Deneau definitely has a way with words: stool seems like a perfect term for the ailing car maker's decision. The new SUV stands in stunning contrast to Toyota's (TM) latest model, the iQ, which will also be debuting at the car show. A subcompact that gets 54 miles per gallon, the iQ is loaded with safety features and is designed for urban drivers who need to manuever into extremely tight spaces. While Toyota, like every other car maker, is experiencing dropping sales, the iQ seems destined to find a place in a market that is focused on efficiency and economy.
It's not all bad news for Chrysler. On the bright side, the new Jeep Grand Cherokee is 11 percent more fuel efficient than the current model, now getting 19-20 mpg. The compares semi-OK to the Honda (HMC) CR-V's 20 mpg city and 27 on the highway. The CRV been the #10 top-selling car in America for the last two years in a row, proving that a (relatively) fuel-efficient SUV still has a place in the market (although the CR-V did barely crack the top 10).
One of the lingering arguments made by US car makers has been that American consumers like big, beefy vehicles and as long as people continue to buy gas guzzlers, Detroit should continue to make them. There is some credence to this theory: the Ford (F) F-150 and Chevy (GM) Silverado continue to be the best-selling vehicles in America, with the Dodge Ram consistently making the top ten. However, it's worth noting that all three of these models are trucks, and many are presumably purchased for business purposes. It will be interesting to see how the declining housing market and the associated drop in home construction and contracting affects truck sales.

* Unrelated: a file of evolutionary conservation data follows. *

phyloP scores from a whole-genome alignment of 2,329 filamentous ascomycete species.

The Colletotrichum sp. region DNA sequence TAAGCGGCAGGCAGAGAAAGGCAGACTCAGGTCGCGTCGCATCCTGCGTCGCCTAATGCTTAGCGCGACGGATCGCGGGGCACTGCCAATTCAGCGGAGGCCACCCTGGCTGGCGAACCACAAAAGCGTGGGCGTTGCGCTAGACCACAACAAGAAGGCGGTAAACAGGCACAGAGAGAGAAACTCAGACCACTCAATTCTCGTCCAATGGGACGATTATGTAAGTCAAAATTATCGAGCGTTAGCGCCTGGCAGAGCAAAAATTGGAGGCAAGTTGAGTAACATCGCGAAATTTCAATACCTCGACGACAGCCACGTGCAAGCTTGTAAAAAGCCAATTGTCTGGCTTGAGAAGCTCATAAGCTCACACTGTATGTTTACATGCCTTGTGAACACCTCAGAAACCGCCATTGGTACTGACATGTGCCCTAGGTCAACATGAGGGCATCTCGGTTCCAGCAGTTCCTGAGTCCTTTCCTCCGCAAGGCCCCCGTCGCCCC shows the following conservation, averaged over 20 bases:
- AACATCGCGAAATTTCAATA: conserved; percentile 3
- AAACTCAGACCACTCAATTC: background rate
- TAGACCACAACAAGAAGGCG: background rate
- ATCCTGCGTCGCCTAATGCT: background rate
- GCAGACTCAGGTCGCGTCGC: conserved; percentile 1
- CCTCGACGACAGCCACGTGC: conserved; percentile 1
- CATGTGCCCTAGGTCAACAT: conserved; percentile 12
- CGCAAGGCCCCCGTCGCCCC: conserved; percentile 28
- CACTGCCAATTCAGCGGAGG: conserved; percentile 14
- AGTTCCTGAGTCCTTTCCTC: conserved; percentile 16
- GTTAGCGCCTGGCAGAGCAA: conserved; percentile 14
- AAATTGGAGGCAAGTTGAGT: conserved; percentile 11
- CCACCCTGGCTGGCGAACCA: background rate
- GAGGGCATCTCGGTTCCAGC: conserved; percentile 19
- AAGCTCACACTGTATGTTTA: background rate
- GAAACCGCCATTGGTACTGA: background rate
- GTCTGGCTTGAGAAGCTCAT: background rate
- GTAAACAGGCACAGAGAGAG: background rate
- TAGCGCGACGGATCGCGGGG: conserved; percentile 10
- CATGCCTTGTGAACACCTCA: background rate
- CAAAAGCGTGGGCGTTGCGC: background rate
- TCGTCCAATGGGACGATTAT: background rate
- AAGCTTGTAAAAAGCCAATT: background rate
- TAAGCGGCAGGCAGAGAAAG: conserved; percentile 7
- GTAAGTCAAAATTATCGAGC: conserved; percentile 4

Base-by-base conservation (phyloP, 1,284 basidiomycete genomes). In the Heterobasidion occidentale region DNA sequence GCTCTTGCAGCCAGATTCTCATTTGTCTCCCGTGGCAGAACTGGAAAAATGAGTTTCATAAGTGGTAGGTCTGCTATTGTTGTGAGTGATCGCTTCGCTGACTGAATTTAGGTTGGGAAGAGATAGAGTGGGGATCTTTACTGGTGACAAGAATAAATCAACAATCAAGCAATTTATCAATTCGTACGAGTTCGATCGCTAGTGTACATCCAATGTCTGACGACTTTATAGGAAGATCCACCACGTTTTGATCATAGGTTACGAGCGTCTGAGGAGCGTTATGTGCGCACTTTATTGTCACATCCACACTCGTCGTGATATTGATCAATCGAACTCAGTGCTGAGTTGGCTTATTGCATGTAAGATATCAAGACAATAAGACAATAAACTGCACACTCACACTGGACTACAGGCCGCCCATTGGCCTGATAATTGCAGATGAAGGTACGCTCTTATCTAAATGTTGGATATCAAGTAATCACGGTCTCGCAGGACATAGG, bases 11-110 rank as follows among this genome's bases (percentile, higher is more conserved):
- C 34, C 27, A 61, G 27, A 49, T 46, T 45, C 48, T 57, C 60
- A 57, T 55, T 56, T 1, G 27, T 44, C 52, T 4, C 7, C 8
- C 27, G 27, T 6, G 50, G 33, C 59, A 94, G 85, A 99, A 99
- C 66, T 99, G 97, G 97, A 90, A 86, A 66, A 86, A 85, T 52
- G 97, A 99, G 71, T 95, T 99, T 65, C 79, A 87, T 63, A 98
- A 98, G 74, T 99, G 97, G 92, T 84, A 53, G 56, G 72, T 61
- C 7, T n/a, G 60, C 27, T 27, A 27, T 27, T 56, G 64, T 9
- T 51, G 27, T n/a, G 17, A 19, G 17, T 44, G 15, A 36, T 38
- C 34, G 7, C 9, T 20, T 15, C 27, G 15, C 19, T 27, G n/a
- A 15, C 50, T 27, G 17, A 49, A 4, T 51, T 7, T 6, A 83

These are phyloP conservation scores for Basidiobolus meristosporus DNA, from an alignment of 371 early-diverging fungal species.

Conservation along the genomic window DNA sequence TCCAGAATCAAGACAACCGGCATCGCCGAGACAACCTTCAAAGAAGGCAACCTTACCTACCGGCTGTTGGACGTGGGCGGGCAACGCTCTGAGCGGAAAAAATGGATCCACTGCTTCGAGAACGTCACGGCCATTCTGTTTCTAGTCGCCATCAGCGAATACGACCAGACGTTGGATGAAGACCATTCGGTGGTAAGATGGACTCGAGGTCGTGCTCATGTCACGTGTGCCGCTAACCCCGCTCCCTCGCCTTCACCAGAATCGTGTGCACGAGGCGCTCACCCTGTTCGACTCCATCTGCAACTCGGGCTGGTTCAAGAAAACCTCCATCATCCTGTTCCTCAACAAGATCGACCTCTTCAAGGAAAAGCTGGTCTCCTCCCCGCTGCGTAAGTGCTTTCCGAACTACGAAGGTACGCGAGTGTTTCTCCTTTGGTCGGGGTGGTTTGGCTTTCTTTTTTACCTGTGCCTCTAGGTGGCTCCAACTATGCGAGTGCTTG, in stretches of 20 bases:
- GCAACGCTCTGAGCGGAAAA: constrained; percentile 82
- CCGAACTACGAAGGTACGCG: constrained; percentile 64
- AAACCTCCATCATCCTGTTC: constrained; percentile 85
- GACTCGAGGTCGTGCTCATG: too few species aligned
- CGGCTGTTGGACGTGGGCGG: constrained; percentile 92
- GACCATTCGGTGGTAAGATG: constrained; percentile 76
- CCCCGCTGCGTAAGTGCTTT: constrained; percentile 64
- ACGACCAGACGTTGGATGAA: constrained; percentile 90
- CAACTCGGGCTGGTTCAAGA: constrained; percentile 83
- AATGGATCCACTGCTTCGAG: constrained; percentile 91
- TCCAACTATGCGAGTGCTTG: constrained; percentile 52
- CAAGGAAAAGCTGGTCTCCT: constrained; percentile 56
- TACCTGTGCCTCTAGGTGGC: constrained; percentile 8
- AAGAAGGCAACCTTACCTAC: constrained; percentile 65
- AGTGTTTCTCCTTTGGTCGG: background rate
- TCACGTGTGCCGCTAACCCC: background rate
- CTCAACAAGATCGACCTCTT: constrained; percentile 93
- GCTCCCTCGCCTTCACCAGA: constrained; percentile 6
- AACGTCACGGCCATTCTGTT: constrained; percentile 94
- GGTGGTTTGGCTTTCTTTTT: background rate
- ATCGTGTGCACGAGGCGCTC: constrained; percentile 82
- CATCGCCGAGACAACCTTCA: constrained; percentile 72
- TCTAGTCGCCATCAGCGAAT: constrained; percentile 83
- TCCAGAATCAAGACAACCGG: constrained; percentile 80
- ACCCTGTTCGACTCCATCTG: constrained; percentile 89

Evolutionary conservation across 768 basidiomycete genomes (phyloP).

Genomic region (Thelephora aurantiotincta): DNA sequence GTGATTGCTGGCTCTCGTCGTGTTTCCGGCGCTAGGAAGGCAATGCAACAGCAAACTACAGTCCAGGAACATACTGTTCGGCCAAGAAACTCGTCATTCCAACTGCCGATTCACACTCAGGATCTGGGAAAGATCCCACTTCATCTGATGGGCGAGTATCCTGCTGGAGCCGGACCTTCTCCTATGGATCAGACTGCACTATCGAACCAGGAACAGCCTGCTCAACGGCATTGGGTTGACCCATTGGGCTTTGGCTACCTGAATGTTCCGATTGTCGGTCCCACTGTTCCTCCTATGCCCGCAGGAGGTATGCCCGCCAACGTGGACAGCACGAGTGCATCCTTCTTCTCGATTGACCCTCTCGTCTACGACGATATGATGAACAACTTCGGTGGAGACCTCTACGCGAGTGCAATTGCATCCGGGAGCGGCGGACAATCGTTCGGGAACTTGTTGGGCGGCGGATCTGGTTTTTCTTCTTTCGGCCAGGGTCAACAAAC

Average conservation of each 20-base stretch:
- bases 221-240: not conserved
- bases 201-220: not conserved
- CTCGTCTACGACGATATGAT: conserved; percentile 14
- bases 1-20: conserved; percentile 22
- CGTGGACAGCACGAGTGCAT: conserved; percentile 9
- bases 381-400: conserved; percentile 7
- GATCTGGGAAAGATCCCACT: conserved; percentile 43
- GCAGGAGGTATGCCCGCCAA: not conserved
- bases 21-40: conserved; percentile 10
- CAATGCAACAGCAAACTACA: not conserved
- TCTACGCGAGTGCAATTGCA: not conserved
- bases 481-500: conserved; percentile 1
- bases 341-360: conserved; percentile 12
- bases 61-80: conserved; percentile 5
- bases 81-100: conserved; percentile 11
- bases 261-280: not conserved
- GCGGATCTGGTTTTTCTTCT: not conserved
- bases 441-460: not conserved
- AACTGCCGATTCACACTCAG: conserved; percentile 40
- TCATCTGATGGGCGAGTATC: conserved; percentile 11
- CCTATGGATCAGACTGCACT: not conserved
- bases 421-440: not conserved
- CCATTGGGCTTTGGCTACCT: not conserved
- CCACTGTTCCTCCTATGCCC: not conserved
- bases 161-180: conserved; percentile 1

In the meantime, it's telling that, apart from trucks, the only American vehicle to crack the top ten in 2008 was the Chevy Impala, which held steady at number 8 on the list. The six remaining vehicles were smaller, more efficient Japanese models. While some might chalk this up to 2008's record gas prices, that wouldn't explain why 2007's top 10 was essentially the same, or the fact that 2006's additional American car, the Chevy Cobalt, was another fuel sipper.
It seems likely that there will always be a niche market that only buys American cars, just as there is a niche market that is doggedly loyal to British cars, or Italian cars, or Czech cars. Whether out of a sense of patriotism or duty or just plain stubbornness, they will consistently pony up a few extra bucks to drive more expensive, less reliable gas-guzzlers. However, Chrysler's relentless dismissal of the changing market means that they have pretty much narrowed this group down to the truly obsessive. If the ailing car maker wants to survive into the next decade, it needs to start trying to expand its audience beyond people who value patriotism over performance.
It wouldn't hurt for them to take a good long look at GM, either. While the two-wheeled GM-Segway Puma might not be the solution to Detroit's problems, it at least seems like a move in the right direction.